Tempura, shrimp, mushroom
Photo: Zheng Bin/Dreamstime

Learn how to make classic Japanese dishes with these cooking videos

From tempura and onigiri to sweet desserts, these recipes make more sense when you have videos to guide you through them

Written by
Jessica Thompson

With the current Covid-19 coronavirus pandemic, staying in is the new going out, so we've put together some of our favourite Japanese cooking videos to help you recreate classic dishes in the comfort of your own kitchen. After all, while you're hunkering down at home, why not add some new recipes and skills to your repertoire? 

We've skipped dishes like sushi and A5-grade wagyu yakiniku and instead, opted for recipes you can easily make with what you have on hand. These YouTube cooking videos are all authentically Japanese, and are as entertaining as they are informative –  there’s one narrated by a poodle called Francis. So even if you don’t end up actually cooking any of the recipes below, just watching these videos is like a nice little brain massage.

RECOMMENDED: Experience Japan from the comfort of your home


You’ll want to fill your dining table with light and crisp tempura once you’ve mastered the little tricks in this video. Plus, the possibilities of what you can turn into tempura are almost endless, so it’s a great way to use up odds and ends like leftover herbs and vegetable stems.

Why we love this video: Japanese cook Rie McClenny is a producer at the super-popular online food network Tasty. Her top hacks include tips like making sure the batter ingredients are chilled and using chopsticks to mix the batter. No whisking – you want some chunks left in your batter to add texture, whereas using chopsticks prevents you from overmixing .

Potato salad

Potato salad might not sound authentically Japanese, but you’ll find it everywhere from izakaya menus and bento boxes to lunch sets and Japanese home meals. What makes it so special? Watch this video to find out.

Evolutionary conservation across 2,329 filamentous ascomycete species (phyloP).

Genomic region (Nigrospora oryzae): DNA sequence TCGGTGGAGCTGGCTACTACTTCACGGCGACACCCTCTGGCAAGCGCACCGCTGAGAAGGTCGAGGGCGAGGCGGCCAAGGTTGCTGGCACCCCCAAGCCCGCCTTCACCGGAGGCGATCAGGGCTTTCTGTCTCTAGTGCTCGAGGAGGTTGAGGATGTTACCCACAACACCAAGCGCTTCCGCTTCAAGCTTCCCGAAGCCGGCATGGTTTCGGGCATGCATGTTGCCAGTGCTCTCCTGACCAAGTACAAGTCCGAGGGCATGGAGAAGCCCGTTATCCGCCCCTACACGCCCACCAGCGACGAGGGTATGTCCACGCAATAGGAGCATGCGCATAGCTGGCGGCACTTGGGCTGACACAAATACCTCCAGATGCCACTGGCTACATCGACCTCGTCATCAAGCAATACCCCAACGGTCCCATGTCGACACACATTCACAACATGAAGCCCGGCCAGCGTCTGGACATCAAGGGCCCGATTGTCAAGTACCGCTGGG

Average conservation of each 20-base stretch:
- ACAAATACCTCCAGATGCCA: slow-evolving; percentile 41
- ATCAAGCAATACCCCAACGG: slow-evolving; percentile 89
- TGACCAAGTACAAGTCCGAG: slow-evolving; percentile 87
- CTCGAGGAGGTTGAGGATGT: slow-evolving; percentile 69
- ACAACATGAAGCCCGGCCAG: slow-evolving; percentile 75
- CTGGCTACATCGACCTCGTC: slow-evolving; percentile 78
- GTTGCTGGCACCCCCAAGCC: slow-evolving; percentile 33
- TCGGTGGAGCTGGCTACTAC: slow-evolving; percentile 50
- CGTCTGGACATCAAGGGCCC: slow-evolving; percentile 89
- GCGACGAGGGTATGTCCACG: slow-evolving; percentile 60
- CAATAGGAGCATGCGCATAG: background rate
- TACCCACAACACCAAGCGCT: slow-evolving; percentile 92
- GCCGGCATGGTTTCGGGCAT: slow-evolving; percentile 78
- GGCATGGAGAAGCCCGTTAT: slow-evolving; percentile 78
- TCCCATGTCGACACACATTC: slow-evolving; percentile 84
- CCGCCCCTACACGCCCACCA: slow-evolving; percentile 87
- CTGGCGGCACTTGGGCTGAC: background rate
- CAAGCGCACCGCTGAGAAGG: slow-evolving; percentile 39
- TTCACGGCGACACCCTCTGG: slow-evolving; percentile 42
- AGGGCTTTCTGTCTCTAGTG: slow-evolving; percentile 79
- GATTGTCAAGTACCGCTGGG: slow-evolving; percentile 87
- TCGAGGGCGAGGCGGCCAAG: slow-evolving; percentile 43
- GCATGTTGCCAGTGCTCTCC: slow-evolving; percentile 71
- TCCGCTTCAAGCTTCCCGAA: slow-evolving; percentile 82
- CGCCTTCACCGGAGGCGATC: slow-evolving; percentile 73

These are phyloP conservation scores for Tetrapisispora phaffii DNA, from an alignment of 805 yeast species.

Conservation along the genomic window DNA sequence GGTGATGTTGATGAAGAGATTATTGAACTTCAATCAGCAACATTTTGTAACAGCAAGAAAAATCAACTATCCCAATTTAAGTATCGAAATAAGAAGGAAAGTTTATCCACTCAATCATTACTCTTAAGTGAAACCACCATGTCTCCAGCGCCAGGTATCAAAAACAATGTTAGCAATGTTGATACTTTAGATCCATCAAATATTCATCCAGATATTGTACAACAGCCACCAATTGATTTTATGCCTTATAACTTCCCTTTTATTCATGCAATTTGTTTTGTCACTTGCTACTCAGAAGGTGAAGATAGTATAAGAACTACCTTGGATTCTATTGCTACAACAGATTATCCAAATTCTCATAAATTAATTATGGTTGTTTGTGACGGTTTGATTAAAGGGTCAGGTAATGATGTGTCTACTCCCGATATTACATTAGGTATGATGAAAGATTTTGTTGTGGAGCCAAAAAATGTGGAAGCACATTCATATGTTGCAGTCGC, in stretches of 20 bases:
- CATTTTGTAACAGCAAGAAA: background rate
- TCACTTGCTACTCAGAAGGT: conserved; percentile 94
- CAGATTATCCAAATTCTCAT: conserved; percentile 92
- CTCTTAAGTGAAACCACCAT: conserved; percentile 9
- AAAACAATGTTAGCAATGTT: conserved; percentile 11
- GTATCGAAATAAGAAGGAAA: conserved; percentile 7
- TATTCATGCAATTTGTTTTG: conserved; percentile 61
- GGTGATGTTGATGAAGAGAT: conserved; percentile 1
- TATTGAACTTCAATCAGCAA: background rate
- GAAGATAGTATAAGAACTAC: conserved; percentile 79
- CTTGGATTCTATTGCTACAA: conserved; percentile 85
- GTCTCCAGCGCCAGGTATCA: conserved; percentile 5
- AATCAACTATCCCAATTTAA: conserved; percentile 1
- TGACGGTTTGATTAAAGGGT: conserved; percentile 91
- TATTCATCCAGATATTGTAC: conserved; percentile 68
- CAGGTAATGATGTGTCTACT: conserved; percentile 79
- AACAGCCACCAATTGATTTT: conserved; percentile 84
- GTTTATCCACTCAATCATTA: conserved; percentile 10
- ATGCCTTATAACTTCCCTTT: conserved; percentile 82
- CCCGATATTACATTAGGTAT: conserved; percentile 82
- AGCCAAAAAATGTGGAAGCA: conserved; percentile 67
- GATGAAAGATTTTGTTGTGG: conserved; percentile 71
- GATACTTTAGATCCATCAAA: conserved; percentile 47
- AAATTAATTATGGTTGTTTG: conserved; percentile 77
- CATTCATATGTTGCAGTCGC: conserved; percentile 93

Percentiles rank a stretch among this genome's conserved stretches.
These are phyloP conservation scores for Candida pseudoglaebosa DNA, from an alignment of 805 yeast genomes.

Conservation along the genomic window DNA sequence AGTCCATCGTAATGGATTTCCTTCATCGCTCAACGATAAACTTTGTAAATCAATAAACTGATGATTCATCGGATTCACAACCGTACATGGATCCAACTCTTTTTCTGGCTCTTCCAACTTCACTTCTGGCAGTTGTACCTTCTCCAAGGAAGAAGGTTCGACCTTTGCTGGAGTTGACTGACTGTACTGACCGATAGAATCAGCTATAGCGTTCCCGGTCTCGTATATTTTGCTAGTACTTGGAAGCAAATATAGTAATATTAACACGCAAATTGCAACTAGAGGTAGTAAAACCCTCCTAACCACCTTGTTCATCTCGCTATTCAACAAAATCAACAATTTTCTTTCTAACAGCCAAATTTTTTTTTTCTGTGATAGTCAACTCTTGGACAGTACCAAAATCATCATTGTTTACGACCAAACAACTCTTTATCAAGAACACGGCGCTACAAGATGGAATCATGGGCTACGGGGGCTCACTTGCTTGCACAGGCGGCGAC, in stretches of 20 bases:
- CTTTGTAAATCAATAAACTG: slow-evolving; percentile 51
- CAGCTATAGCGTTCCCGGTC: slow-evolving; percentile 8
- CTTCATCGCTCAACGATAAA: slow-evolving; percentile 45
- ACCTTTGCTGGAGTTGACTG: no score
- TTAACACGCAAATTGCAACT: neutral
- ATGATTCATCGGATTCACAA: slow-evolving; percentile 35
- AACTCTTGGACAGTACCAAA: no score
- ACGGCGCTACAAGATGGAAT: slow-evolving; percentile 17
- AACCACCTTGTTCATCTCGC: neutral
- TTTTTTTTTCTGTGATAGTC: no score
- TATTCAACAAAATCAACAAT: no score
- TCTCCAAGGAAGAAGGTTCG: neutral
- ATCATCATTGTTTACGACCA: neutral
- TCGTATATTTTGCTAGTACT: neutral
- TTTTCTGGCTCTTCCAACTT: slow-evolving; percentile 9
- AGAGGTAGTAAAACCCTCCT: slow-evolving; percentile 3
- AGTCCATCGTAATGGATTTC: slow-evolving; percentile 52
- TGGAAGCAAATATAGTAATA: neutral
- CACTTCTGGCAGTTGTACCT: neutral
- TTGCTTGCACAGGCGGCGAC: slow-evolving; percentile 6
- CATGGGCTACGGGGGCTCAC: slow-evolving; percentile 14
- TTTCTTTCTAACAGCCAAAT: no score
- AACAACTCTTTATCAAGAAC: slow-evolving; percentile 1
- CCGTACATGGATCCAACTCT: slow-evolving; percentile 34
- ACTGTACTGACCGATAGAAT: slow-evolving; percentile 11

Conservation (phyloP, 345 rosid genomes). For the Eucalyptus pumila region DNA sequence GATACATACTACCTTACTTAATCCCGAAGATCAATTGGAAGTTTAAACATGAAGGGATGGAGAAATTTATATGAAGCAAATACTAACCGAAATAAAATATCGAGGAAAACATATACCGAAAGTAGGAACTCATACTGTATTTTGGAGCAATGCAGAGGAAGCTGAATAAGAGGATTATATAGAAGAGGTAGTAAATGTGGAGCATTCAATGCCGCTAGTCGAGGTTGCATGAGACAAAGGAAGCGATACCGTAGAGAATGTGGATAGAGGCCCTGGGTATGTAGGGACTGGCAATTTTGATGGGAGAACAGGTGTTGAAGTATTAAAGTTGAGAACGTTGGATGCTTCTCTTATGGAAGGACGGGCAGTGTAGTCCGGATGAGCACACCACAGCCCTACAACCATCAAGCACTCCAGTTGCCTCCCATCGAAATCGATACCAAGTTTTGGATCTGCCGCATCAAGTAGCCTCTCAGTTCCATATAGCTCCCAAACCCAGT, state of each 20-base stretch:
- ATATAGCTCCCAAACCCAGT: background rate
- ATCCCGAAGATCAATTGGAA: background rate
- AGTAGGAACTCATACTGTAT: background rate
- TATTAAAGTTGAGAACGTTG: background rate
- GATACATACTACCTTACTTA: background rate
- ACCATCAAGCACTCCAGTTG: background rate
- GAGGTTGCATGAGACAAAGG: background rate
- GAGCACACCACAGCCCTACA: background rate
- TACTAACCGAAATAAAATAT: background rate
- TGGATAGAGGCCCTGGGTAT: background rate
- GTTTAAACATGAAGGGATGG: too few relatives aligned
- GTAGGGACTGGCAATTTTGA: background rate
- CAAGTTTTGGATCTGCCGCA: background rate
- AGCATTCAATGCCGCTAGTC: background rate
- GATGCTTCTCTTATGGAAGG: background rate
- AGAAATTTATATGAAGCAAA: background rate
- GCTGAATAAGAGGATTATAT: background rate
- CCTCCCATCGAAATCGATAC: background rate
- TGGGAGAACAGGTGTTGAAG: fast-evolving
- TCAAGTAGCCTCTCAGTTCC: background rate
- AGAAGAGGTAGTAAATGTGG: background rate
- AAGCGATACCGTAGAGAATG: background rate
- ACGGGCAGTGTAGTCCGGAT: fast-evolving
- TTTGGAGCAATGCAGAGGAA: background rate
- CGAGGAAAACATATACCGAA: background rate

Why we love this video: Tabieats is run by Shinichi and Satoshi; the duo is part Japan travel guide, part-cooking show. This episode features Shinichi’s mum, who shares her recipe with some simple tricks: boil the eggs and potatoes together (a big time-saver), salt the cucumbers, squeeze out the excess moisture and use them as the seasoning agent.


Omurice (Omelette with fried rice)

Omurice has a cult following both in and outside Japan, which could be attributed to the popular Netflix series Midnight Diner, nostalgia for 20th-century kissaten (retro-vintage Japanese cafés), or just because of its addictive combination of fried rice, ketchup and a fluffy omelette.

Why we love this video: Jun’s videos include his adorable cat (or sometimes, cats) as a cooking companion who helps him procure ingredients and supervises the whole cooking process. Jun’s nifty pan work is impressive, and the colourful comments on his videos will also keep you entertained.

Tsukemono (Pickles)

Japan’s long affinity with pickles (called tsukemono, ‘soaked things’) comes from its cold winters and propensity for natural disasters, meaning people have always needed ways to make food last. Pickles are served with just about every meal in Japan as both a palate cleanser and a digestive.

Why we love this video: Originally from Yokohama, but now living in California, Just One Cookbook host Nami Chen has an extremely popular cooking blog of the same name. Like her website, her videos are well-produced, easy to follow, and include a little cultural background on the food being made.


Onigiri (Rice balls)

A well-made onigiri is a thing of beauty. To achieve it, rice must be cooked to perfection and shaped with care – not pressed too tightly, not pressed too loose. Onigiri is a handy recipe to have up your sleeve because you can fill them with just about anything: tuna and mayonnaise, grilled salmon, boiled egg, cream cheese mixed with pickles, etc.

Why we love this video: Kitchen Princess Bamboo demonstrates how to make eight different types of onigiri. Her instructions are clear and easy to follow, and her videos are dotted with insights into Japanese culture as well as useful tips. Did you know you can water your plants with the cloudy water left over from washing rice? Apparently it’s full of beneficial nutrients for the plants.


Finally, something to do with those packets of dried red beans! Dorayaki is a traditional Japanese sweet treat made of two castella pancakes pressed together and filled, most commonly, with red bean paste.

Why we love this video: Cooking with Dog is a bit of a phenomenon amongst Japanese foodies. And what’s not to love about a cooking video narrated by a coiffed poodle? The canine, called Francis, introduces dorayaki and gives instructional cues while his owner demonstrates the cooking process.

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